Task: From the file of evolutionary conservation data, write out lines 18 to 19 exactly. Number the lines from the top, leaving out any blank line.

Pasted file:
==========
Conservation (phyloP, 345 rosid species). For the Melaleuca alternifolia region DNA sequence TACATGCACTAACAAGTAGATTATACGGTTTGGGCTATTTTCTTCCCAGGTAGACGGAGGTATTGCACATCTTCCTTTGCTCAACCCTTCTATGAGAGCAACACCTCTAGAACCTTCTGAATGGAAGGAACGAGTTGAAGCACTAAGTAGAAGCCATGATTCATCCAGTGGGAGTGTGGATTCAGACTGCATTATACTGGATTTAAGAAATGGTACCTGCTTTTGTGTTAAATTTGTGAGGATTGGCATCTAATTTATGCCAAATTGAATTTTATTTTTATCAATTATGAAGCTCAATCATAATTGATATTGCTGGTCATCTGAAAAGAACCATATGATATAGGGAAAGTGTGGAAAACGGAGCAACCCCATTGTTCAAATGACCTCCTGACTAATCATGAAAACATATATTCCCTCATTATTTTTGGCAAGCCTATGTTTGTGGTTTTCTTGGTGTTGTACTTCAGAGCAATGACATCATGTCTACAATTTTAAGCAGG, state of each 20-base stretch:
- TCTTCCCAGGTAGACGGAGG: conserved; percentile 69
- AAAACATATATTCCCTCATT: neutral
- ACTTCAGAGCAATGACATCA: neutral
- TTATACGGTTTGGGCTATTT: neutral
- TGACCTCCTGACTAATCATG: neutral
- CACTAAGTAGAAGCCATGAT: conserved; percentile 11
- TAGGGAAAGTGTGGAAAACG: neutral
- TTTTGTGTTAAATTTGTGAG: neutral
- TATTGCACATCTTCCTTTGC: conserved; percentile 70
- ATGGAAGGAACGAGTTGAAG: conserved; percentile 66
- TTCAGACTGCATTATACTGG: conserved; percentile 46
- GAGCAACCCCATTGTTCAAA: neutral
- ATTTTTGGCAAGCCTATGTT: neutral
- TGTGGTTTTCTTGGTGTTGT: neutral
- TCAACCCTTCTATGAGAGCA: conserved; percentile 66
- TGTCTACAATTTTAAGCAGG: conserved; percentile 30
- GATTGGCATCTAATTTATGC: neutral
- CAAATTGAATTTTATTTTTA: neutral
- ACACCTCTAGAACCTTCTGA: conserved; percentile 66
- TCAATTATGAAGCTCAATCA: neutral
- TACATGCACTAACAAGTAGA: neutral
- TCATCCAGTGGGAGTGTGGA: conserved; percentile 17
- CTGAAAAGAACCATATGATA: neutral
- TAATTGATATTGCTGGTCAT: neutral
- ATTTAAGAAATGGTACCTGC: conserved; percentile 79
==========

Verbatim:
- GATTGGCATCTAATTTATGC: neutral
- CAAATTGAATTTTATTTTTA: neutral